.NET Draft Spotlight: CB...The Best of the Rest

.NET's Scott Eklund wraps up his look at cornerback prospects available for this month's draft. Listed below are some players that should be available to the Hawks on day one, either in the first round or just a little later...

6. Corey Webster, CB LSU
6'1", 200 4.59 (40 Time)

NFL Comparison- Mike McKenzie, CB New Orleans

Overview-

Two-year starter at corner after spending his first two seasons in the Tiger program at wide receiver. If he had come after his junior season he would have been a sure-fire first rounder, but after an injury plagued senior season he has fallen a bit. Webster has played against top-notch talent in practice and on Saturdays for the last two seasons and he excels man-to-man.

Against the pass-

Webster had the speed and quickness to run with most all of the wideouts he faced, until hamstring and foot injuries hampered him in 2004. He hasn't needed help in coverage, but with the type of athletes that are prevalent on all of the NFL rosters he could have trouble in the vertical passing game. Webster shows sure hands when going up for the ball and he has good leaping ability.

Against the run-

Does not break down well and isn't overly physical for his size. He diagnoses plays well and works hard, but his lack tackling ability hurts in this area.

Roster impact on Seattle-

Seattle needs to look at corners in this draft, but one that lacks speed is probably not one to consider. Webster is tough, but he may not be able to stay with the deep passing games that are so en vogue in the NFL today. The Hawks will probably not look to hard at Webster.

Draft Projection-

Early to middle second round is probably where Webster will get the most looks. If he was faster he would probably be a late first rounder, but teams will look at him later on day one.

Final Analysis-

It is unfair to judge Webster on his interrupted senior season, but his injuries are troublesome considering how much they could impact what little speed he does have. Webster is tough as nails, trying to play through the foot injury for more than half the season, but his inability to be strong against the run is a liability teams may not be willing to put up with. Look for Webster to go to a team that has a need for a third or fourth corner and is looking for someone to guard the slot receiver.

7. Justin Miller, CB Clemson
5'10" 200 4.43 (40 Time)

NFL Comparison – Phillip Buchanon, Oakland

Overview –

Talented athlete who burst on the scene as a true freshman in 2002 with eight interceptions and 17 pass breakups. He had a very inconsistent sophomore season in 2003 when he made fewer big plays. He still managed two interceptions and 15 passes defensed. His play was due to mental lapses that he seemed to overcome as a junior last year. He has averaged over 30 yards per kickoff return and 13 yards per punt return and this has added to his value as a prospect. He lacks ideal height and size, but his speed and quick change of direction make him an intriguing prospect. Miller could have used one more season in college to alleviate fears brought up by his inconsistent play.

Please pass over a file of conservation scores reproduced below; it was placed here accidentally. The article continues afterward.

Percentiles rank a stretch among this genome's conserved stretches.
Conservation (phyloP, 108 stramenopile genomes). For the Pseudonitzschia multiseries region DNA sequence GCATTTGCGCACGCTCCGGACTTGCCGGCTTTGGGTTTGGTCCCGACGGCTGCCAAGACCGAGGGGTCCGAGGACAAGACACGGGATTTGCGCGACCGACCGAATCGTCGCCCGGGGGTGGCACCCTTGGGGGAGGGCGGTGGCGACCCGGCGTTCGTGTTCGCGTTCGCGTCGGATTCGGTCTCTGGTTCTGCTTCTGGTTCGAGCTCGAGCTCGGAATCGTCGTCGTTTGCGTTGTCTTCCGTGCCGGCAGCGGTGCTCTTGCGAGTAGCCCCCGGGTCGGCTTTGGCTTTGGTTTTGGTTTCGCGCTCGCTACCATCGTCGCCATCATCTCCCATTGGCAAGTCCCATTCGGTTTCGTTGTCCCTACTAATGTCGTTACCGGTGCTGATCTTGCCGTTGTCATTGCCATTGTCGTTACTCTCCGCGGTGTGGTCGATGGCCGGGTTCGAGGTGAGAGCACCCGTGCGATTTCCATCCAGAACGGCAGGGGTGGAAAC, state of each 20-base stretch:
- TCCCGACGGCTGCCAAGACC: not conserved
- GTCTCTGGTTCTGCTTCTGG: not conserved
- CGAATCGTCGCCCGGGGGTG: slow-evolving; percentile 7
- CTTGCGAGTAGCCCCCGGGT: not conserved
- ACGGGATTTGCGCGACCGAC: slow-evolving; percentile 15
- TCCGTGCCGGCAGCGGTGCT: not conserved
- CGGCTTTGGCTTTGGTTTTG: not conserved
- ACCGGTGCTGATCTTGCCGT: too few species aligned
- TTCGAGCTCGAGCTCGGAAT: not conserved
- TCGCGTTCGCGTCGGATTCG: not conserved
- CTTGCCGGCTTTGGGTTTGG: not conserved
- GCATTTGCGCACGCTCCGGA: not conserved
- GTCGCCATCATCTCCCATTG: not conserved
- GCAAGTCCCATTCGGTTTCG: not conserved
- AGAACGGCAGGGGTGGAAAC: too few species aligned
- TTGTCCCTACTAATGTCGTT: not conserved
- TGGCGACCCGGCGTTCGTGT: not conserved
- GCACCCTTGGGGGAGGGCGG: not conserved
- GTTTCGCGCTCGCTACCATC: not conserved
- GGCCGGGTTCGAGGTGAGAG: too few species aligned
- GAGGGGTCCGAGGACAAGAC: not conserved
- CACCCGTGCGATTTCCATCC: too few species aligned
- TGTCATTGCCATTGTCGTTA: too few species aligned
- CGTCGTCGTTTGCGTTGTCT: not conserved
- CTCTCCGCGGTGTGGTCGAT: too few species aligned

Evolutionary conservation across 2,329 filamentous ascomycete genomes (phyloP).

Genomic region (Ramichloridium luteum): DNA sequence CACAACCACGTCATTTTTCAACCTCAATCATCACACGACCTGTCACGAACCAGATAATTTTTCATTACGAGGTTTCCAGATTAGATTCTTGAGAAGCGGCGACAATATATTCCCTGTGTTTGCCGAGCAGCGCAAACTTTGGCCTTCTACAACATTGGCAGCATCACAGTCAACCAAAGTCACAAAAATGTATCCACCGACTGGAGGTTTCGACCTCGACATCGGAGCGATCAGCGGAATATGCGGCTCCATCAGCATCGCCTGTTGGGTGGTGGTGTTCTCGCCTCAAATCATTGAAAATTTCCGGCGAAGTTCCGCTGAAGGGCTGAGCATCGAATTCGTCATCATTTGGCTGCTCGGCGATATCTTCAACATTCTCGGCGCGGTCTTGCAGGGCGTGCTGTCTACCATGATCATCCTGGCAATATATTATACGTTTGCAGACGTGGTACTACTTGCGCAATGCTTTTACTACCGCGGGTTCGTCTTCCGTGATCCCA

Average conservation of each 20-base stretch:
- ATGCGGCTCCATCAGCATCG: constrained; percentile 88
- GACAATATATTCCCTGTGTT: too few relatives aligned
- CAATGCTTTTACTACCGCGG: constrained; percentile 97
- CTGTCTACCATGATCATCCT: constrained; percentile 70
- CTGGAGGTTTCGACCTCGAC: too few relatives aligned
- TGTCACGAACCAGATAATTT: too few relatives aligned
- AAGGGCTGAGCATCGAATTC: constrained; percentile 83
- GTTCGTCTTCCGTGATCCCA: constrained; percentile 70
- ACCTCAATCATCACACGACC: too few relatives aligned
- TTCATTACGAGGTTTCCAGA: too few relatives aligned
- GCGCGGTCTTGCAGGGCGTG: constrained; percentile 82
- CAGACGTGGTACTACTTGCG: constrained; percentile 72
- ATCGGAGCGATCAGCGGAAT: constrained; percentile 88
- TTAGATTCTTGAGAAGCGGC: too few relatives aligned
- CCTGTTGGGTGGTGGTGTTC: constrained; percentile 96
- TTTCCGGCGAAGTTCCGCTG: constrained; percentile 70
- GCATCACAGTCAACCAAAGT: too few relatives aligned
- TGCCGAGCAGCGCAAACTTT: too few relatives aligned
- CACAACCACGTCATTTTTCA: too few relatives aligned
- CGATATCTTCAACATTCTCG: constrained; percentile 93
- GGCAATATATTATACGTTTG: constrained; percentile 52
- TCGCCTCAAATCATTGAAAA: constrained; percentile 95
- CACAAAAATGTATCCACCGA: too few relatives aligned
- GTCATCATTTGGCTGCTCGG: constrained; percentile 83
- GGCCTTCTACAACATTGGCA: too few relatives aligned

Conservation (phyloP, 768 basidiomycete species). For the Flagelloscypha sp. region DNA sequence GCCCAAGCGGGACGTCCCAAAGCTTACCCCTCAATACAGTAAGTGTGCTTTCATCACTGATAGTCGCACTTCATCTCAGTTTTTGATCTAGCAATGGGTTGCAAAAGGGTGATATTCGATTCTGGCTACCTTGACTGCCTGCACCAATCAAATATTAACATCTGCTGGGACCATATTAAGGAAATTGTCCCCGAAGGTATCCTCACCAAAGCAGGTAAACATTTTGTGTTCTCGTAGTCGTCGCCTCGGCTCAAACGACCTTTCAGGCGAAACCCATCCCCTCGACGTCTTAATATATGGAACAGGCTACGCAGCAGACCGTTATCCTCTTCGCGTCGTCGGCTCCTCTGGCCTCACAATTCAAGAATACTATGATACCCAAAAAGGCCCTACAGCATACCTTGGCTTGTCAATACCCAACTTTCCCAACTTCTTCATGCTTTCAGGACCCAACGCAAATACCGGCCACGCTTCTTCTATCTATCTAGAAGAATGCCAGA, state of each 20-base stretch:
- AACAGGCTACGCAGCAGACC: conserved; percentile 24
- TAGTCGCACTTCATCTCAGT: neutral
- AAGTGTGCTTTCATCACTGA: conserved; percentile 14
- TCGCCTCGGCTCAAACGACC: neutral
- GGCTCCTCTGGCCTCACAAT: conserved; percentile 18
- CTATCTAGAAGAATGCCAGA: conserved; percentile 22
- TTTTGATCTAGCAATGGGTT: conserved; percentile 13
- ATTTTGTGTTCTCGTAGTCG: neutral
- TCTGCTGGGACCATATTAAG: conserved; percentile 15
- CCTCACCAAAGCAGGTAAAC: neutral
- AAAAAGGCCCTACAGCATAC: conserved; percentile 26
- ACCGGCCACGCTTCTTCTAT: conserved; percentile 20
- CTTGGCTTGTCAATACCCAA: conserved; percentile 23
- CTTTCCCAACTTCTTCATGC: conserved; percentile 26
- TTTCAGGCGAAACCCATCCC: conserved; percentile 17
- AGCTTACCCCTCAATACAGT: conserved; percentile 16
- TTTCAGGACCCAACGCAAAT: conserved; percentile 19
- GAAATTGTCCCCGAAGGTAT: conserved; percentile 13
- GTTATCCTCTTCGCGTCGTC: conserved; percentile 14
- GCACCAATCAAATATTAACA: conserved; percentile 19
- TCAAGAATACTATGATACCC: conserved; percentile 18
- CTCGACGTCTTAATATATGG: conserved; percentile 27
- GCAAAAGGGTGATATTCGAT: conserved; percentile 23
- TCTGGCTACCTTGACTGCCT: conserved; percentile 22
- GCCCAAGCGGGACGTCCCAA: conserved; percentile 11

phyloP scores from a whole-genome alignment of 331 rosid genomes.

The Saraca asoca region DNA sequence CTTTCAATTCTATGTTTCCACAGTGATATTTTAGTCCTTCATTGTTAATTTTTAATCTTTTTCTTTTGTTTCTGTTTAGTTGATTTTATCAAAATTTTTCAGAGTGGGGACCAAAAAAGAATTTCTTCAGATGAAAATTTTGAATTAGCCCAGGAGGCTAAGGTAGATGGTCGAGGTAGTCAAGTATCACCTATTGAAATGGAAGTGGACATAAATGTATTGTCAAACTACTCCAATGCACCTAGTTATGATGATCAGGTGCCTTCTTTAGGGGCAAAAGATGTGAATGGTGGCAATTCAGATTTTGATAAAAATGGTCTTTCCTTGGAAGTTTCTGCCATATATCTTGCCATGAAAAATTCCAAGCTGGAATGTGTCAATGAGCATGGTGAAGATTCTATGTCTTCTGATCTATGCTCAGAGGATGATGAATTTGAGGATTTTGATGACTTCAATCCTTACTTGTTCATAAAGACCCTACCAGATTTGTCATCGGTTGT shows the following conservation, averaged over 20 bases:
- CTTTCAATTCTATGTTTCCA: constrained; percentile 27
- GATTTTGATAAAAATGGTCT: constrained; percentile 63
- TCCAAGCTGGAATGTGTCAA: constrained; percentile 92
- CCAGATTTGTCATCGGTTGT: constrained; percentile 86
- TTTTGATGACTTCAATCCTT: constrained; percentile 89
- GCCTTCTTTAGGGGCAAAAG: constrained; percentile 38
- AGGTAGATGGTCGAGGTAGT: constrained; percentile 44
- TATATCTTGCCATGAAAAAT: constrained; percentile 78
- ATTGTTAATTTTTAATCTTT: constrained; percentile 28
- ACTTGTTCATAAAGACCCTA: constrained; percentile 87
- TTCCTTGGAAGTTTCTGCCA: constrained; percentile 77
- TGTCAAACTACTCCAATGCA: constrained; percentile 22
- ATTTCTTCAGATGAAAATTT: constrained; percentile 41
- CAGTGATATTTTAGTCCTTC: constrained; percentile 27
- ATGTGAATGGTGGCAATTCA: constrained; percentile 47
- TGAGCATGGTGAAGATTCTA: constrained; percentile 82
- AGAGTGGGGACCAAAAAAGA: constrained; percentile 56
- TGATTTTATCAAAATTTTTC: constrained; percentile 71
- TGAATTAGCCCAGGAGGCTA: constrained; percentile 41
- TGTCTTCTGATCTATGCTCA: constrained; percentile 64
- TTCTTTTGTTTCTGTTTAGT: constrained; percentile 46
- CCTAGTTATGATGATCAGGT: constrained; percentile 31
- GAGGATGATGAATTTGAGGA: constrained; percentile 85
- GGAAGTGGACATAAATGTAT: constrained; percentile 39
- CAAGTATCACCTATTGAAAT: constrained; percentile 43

Against the pass-

Miller's smooth hip turn and elite speed allow him to stay with the fastest and quickest receivers out there. He lacks size and can be overpowered by bigger, more physical receivers. He breaks well on the ball, but will take a few chances that can lead to big plays. Peaks into the backfield way to much, but that should be able to be coached out of him.

Against the run-

Is physical for his size and will come up and hit you. He needs to wrap up better and make more plays in space. He isn't a liability in run support, but his lack of bulk can lead to problems shedding blockers.

Roster impact on Seattle-

Miller could be a very good slot corner. With the Hawks signing Kelly Herndon in free agency, he would not need to come in and start right away. His speed and quickness make him an asset in multiple wideout sets. He would be an ideal selection in round two if he is still available.

Draft Projection-

Should be looked at in the middle of the second round, but because he can be an elite return man he will probably get looks in the late first round. Talent-wise he is a late first rounder, however his lack of consistency may make some teams leery of selecting him.

Final Analysis-

Several draft publications have him being selected by Seattle at the 23rd spot in the first round. He can be a solid cover corner if he stops guessing so much and adds a little bulk and strength to match-up against the bigger wide receivers. He would be an ideal third corner for most teams and his abilities to return kicks make him a great value in the early second round.

8. Brandon Browner, Oregon State

Big (6'3", 225), physical corner who's only drawback is his lack of top end speed.

9. Eric Green, Virginia Tech

Great athlete, who lacks ideal top end speed, but would be an ideal Cover-two corner.

10. Bryant McFadden, Florida State

Solid cover corner, who has faced off against top talent every week. Strong but lacks great speed.

11. Antonio Perkins, Oklahoma

Three-year starter who can also double as a return specialist.

.NET Reporter Scott Eklund writes for Seahawks.NET every week. Feel free to contact him at sctthawk@yahoo.com.


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